Nov 21, 2022
Homework. Just the word can send parents into a tailspin. Should you help? Won't that just make your child dependent on you? How can you make sure your child is understanding the material? And what about all of those extra-credit opportunities? It's enough to make anyone want to pull their hair out!
Don't worry, we're here to help. In this blog post, we'll share some tried-and-true tips for parents who want to help their kids with homework without driving themselves (or their kids) crazy in the process.
One of the best things you can do to support your child's homework efforts is to create a dedicated homework station. This doesn't have to be anything fancy—a simple desk or table in a quiet corner of the house will do. The important thing is that it's a designated space where your child can sit down and focus on their schoolwork without distractions like television, video games, or younger siblings.
If possible, try to stock the homework station with supplies like pencils, paper, scissors, glue, etc. so that your child has everything they need within reach. And if you have room, consider adding a small bookshelf with age-appropriate books as well as reference materials like dictionaries and encyclopedias. Not only will having these resources on hand make homework time easier, but it will also encourage your child to read for pleasure when they're not working on school assignments.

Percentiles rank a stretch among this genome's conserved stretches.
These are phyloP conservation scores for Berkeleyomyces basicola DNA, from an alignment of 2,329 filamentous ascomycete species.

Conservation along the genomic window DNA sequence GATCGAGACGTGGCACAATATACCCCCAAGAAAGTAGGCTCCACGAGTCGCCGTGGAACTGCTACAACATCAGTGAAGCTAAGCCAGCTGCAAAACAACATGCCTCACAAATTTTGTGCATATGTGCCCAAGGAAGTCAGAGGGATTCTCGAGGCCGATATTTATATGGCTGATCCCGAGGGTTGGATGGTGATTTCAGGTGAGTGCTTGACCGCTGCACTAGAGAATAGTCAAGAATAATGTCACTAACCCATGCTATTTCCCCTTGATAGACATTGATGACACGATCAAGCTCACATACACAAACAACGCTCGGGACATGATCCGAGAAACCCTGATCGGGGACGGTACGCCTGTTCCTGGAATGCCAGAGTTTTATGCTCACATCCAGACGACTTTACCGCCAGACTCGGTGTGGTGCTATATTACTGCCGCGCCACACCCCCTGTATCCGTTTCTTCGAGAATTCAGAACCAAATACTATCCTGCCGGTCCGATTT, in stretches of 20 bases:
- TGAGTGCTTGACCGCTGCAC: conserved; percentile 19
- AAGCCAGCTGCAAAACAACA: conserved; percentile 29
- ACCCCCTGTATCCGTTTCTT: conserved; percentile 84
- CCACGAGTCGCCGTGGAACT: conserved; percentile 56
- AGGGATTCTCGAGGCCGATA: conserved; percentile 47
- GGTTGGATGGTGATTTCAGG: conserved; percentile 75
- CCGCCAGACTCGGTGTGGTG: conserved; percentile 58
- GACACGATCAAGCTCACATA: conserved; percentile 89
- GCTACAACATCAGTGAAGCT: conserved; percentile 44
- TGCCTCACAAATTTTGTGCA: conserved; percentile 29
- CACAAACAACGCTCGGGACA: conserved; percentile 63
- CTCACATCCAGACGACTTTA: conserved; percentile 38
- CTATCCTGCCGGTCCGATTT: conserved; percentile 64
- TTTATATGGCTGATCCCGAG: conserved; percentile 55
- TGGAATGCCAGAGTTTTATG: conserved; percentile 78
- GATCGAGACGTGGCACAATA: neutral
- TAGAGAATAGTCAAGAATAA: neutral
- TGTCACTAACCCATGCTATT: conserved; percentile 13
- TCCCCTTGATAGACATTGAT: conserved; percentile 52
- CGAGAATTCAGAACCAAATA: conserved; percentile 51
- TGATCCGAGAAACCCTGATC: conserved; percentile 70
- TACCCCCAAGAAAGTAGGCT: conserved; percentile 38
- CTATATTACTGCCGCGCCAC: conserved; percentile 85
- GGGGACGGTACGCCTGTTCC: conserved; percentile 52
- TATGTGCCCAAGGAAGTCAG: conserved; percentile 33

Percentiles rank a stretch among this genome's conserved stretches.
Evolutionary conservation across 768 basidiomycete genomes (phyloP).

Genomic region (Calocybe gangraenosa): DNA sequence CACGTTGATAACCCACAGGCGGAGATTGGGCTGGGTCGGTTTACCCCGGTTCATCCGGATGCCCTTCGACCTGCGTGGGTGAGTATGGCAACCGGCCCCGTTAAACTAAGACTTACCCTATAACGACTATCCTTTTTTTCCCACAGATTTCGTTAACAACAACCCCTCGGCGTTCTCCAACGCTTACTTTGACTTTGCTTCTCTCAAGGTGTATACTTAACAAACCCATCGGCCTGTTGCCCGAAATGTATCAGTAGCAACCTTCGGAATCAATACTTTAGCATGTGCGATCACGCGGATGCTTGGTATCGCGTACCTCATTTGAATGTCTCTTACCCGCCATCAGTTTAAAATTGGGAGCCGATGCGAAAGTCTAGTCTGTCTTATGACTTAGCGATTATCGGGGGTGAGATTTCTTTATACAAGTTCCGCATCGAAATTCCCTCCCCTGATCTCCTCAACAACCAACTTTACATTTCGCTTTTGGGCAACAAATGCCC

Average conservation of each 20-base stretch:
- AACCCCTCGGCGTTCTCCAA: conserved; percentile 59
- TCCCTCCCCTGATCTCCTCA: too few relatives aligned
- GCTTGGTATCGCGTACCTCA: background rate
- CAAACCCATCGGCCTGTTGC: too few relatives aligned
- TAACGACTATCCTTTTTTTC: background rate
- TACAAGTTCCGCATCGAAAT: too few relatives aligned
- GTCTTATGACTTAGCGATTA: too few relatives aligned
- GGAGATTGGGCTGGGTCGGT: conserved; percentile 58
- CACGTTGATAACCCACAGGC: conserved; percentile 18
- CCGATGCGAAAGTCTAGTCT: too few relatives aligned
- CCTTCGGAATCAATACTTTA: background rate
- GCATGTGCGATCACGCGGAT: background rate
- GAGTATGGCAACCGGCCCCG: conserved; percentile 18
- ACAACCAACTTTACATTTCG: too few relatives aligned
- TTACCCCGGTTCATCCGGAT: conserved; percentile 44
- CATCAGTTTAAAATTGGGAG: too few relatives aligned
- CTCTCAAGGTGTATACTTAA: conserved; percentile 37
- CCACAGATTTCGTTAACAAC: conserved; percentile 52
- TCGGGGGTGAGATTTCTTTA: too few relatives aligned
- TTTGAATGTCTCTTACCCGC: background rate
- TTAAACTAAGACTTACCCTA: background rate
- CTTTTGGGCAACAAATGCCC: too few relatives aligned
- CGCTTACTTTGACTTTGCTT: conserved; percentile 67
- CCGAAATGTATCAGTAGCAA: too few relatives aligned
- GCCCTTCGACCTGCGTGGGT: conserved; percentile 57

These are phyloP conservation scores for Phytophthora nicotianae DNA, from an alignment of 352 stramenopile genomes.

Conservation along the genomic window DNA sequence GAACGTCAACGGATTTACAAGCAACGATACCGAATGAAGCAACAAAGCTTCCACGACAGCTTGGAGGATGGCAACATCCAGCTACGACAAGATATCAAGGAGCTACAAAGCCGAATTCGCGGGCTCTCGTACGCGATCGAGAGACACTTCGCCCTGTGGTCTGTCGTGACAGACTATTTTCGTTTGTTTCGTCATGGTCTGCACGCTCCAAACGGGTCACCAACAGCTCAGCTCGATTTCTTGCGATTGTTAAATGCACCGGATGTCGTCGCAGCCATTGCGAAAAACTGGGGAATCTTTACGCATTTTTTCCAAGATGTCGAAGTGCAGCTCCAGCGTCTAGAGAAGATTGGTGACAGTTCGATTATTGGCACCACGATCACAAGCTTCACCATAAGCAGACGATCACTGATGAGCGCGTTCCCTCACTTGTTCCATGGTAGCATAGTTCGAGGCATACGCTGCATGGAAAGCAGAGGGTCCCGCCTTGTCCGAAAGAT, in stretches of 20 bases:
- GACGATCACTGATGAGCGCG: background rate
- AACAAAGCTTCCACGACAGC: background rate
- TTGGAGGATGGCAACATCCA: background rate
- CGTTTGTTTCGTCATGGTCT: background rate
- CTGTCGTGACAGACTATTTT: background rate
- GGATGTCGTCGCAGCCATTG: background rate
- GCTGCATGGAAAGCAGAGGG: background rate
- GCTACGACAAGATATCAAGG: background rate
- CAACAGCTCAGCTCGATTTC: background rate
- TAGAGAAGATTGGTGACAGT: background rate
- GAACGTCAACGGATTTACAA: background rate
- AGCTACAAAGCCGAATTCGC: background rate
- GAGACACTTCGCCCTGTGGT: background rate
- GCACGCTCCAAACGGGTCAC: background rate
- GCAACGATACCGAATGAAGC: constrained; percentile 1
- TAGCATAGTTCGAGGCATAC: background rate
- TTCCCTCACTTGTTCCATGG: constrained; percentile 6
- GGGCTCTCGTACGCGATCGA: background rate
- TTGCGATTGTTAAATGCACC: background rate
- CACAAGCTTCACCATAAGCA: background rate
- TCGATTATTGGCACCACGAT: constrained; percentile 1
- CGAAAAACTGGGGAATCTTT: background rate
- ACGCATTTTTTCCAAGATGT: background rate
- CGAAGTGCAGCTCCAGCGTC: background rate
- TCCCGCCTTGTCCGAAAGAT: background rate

Before homework even starts, take a few minutes to review your expectations with your child. Let them know how long you expect them to work on their homework each day and what types of behavior are acceptable (e.g., no yelling, no throwing things, no putting head down on desk and taking a nap). It might also be helpful to establish a simple visual cues system—for example, one check mark for every 10 minutes of good work—so that both you and your child can easily see when it's time for a break.
Habits are hard to break—that's why it's so important to encourage good study habits in kids from an early age. If possible, start when they're in elementary school by helping them develop routines like setting aside time each day for homework and keeping track of upcoming assignments and tests in a planner or calendar. As they get older and have more autonomy over their schoolwork, continue to reinforce these habits by being available to answer questions and offer assistance when needed but also giving them the space to work independently whenever possible.
Homework doesn't have to be a headache—for you or your child! By following these simple tips, you can set your family up for success this school year:
Children’s Learning Adventure also has an afterschool program to help your children with their homework so parents don’t have to stress out as much. Do you have any other tips for making homework time less stressful? We'd love to hear them! Share in the comments below or reach out to us on social media @childrenslearningadventure!